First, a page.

George Osborne has been accused of talking "bollocks" after he claimed he did not personally benefit from a tax cut he gave the wealthy.
Yesterday the chancellor released details of his tax return which showed he earned £198,738 last year.
In 2014/15, Osborne's earned a salary of £120,526 as chancellor and an MP.
But this was topped up by £44,647 in dividend payments and rental income of £33,562.
In March 2012, the chancellor cut the top rate of tax on earnings over £150,000 from 50p to 45p.
This means he has benefited from the cut in the top rate.
Speaking to BBC Radio 4's Today programme on the day he lowered the rate, Osborne said he was "not personally affected" by the change.
"I am not a big winner from this budget, I’m a not a winner from this Budget," he said. Asked if he was a 50p rate tax payer, he added: "I’m not actually, no."
A source close to the Chancellor told The Huffington Post that Osborne was clearly referring to the previous tax year, of 2010/11.
However former Labour leadership candidate Yvette Cooper said this morning that explanation was "bollocks", as the chancellor appeared to be talking about 2012 not 2010/11.
It is not possible to check how much Osborne earned at the time of the March 2012 Budget as the chancellor has not released his tax details for that year.
Labour MP John Woodcock told The Huffington Post: "The chancellor will face an angry house of commons at Treasury questions next week but he should surface from his hiding hole before then to face up to this very serious allegation of deceiving the public before the election."
The source close to Osborne said: "The Chancellor and his office were absolutely clear about his status as a taxpayer and that he was talking about the previous tax year [on the Today programme].
"Everyone can see every detail of his earnings today because of the unprecedented transparency he has now offered – the first Chancellor ever to do so.
"He has made a series of changes to tax – including on dividend payments, the taxation of pensions and mortgage interest relief -- that are likely to directly affect his own taxation."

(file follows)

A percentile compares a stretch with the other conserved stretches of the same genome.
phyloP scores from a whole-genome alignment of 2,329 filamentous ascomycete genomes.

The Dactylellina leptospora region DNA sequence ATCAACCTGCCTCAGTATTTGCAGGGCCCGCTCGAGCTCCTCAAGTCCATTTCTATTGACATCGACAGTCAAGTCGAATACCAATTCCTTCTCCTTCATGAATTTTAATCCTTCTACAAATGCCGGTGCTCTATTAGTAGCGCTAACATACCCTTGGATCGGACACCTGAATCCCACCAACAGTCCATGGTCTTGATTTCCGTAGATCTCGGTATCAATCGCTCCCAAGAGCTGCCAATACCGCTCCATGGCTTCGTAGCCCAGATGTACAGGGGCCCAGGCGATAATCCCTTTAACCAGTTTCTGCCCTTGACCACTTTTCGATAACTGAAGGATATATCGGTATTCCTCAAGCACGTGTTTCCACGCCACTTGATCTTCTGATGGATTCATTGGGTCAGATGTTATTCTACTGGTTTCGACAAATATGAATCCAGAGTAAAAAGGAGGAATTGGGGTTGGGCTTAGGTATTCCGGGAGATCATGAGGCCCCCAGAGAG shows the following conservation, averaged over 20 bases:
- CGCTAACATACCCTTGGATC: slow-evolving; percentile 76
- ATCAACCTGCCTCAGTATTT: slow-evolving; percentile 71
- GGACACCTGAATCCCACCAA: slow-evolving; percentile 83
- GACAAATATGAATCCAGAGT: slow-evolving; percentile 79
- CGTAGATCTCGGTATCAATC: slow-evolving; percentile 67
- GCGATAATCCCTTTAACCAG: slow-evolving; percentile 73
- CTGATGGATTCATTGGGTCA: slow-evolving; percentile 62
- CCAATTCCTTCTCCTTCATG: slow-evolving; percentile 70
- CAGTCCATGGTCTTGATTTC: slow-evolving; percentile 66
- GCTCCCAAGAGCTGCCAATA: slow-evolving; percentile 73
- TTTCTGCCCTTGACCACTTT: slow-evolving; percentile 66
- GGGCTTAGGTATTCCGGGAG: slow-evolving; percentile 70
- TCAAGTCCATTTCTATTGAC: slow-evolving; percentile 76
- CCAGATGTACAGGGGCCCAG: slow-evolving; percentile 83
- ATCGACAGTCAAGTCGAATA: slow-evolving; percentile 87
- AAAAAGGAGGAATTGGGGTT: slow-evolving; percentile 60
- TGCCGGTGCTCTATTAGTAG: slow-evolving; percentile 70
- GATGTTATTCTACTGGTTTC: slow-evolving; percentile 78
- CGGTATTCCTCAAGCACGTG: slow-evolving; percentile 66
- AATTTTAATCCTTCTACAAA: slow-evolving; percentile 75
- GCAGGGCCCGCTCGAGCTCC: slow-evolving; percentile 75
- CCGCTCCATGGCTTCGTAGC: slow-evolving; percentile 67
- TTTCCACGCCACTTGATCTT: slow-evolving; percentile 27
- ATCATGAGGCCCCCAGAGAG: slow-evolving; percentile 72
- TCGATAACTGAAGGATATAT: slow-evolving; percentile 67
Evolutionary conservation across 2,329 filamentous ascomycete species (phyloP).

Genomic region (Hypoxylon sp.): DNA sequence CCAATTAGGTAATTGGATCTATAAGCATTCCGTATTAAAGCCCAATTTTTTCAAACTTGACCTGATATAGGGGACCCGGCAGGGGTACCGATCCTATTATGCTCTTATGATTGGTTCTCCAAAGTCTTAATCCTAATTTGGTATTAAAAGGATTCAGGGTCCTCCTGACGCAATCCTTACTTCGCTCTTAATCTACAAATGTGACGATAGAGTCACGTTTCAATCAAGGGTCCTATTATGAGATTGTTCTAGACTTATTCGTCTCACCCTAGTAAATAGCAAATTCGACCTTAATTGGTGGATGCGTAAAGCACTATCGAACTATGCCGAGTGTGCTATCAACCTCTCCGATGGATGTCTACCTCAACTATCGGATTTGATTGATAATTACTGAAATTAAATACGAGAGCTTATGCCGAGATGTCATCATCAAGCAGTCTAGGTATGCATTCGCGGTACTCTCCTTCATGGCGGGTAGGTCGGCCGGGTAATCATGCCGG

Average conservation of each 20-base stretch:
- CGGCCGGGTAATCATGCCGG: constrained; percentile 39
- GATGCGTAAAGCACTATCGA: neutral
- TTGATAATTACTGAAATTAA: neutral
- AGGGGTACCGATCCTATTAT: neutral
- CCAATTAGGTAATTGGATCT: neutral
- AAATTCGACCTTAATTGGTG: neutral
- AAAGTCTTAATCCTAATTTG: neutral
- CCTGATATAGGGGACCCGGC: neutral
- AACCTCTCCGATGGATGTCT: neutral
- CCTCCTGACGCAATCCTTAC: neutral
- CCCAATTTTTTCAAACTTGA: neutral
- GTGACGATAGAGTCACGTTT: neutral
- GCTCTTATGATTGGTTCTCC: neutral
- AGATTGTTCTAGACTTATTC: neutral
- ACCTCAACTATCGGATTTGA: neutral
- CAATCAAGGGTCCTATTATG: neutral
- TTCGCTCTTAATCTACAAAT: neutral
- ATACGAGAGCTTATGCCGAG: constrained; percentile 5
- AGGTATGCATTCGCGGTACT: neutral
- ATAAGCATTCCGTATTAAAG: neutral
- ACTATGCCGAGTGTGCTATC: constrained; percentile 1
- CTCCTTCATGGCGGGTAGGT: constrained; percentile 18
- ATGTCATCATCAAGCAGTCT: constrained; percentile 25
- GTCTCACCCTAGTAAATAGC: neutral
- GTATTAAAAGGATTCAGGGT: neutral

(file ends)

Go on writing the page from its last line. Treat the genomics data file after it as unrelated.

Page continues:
Downing Street has pointed out that the top 20 per cent will pay a greater proportion of tax in 2019-20 than they did when Labour was last in power – and more than all other households put together.
In March 2012, an aide to the Chancellor told the Daily Mail at the time: 'In the most recent tax year, George Osborne was a higher rate taxpayer [the 40p rate].
"He has his salary and part of the rental income from one property that has a mortgage on it. He makes no use of tax avoidance schemes. "
Asked if the Chancellor would pay the 50p rate in his 2011/12 tax return, one source close to Osborne said at the time: "You can’t say that for certain. He goes through the normal process of self-assessment and those things are worked out later."
But the source repeatedly refused to deny that Osborne was likely to have earned enough over the past year to put him in the top tier of taxpayers.
The new 45p tax rate didn't come into effect until April 2013.
Responding to Osborne's 2012 Budget in the Commons, Ed Miliband directly challenged Conservative ministers over whether they benefited personally from the cut in the top rate of tax.
"Let's have some income tax transparency. Hands up in the cabinet if you are going to benefit from the income tax cut," he said, pointing at the Tory frontbench.
Osborne and David Cameron, as well as Jeremy Corbyn and John McDonnell, released their tax returns in the wake of the Panama Paper leaks.
Former Conservative leader William Hague this morning called for "maturity in the public debate" about taxes.
"Personal circumstances are not necessarily a good guide to how good they will be as a prime minister, a chancellor or anything else," he told Today.
"We've had leaders who had tax returns like [Winston] Churchill that would have been more difficult to defend in public than Prime Minister David Cameron's tax returns - but Churchill was the greatest leader of modern times," he added.
"So we're going to have to bear those things in mind and not expect everybody to be perfect or everybody to be normal.
One Tory minister told The Times it was not the wealth of Osborne and Cameron that was a problem, but how they had acted in power.
"It doesn’t matter whether or not you are rich provided you are conscious of the need to deal with the perception that the Tories are the party of the rich," they said.
"You can only do that if you truly believe in your heart of hearts that we need to change. Why has the burden of deficit reduction fallen so heavily on working age welfare? There is a point where you run out of excuses."
Yesterday the prime minister who inherited £300,000 from his father and received gifts worth £200,000 from his mother Mary, said it was "natural human instinct" for parents to want to pass assets on to their children.
He also set out new measures to make it harder for people to hide the proceeds of corruption offshore as he sought to draw a line under the row.